ISSUE TWO - A TALE OF TWO CONTINENTS
A whirlwind trip to the textile show in Istanbul left just enough time to see some of the famous sites, including the beautiful Topkapi Palace, home to the extravagant Ottoman Sultans from the 15th Century. Elaborate tulip tiled rooms with magnificent domed ceilings frame rooms set around courtyards, scattered over a vast park overlooking the Golden Horn.
It’s where Europe stops and Asia starts. Get a glimpse of its vast scale (15 million people) from one of the seven hills, or from the Bosphorus, on one of the many cruise boats that provide a perfect view of the lavish waterfront homes.
The shimmering Spice Market was filled with temptation - tasters of Turkish delight, dried fruits and nuts. Every shop offered thick strong Turkish coffee or Chai served in small glasses delivered on silver trays. A free Waitrose coffee paled in comparison. Outside, I couldn’t resist the freshly squeezed pomegranate stalls doted on the street corners, nor the roasted chestnuts with their Christmassy aroma.
A huge studded door lead us into the Grand Bazaar. Here brightly lit mini shops (not unlike the Burlington Arcade) were filled with treasure, including beautiful antique jewels, intricate carpets and the softest leather. Christmas shopping was sorted in a matter of hours and didn’t break the bank.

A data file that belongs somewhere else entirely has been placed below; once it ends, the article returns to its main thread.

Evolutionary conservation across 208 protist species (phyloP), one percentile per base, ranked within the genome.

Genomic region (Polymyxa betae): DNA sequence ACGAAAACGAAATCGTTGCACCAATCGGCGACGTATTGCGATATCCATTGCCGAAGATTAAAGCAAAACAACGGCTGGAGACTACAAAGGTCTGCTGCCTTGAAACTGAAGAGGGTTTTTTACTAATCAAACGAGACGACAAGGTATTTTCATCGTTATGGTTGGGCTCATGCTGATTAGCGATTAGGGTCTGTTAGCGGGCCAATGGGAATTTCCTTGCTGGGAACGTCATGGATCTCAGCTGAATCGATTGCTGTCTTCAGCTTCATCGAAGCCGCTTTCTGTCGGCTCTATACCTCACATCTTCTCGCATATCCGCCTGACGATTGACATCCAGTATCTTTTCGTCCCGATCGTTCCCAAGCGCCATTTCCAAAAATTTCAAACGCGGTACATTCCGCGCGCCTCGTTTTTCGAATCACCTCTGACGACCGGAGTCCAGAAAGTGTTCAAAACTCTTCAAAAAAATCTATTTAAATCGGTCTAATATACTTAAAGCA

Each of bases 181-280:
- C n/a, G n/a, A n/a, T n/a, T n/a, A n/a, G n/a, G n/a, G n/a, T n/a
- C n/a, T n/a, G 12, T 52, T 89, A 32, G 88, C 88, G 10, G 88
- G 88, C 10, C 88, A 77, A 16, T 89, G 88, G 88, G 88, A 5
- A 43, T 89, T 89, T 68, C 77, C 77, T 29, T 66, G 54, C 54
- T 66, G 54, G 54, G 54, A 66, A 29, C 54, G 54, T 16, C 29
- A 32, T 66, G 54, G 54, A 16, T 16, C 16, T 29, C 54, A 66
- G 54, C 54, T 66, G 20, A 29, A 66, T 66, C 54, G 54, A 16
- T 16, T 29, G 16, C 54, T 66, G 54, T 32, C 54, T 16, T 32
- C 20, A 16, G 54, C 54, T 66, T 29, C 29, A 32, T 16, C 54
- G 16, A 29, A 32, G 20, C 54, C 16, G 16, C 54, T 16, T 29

We then headed south – a 50 minute hop by plane to the palm filled seaside resort of Antalya, where our Atelier is situated. Who Made My Clothes is an important question. The human and environmental cost of clothing is being scrutinised and transparency is a good first step. We believe that the future lies with Slow Fashion.
I stayed in a small hotel the ancient walled town. Breakfast was served in the pretty garden with oranges and bananas freshly picked from their trees, alongside homemade jams of every variety, plus cheeses, olives, tomatoes, cucumbers and a type of hot donut. All delicious. On Sunday morning I strolled through the empty windy streets, tempted to leave a trail behind me, until I reached the sea and beyond that, breath-taking silhouettes of mountains. The perfect antidote to frenetic Istanbul.
If you can’t get to Turkey, get a taste of the opulence at the British Museum, where there are 1,500 objects from west Africa to south east Asia, including fourteenth-century books, Turkish shadow puppets, incense burners, ceramics, jewellery, paintings, cooking pots and dresses, plus the tulips and silk turbans of the Ottoman rulers.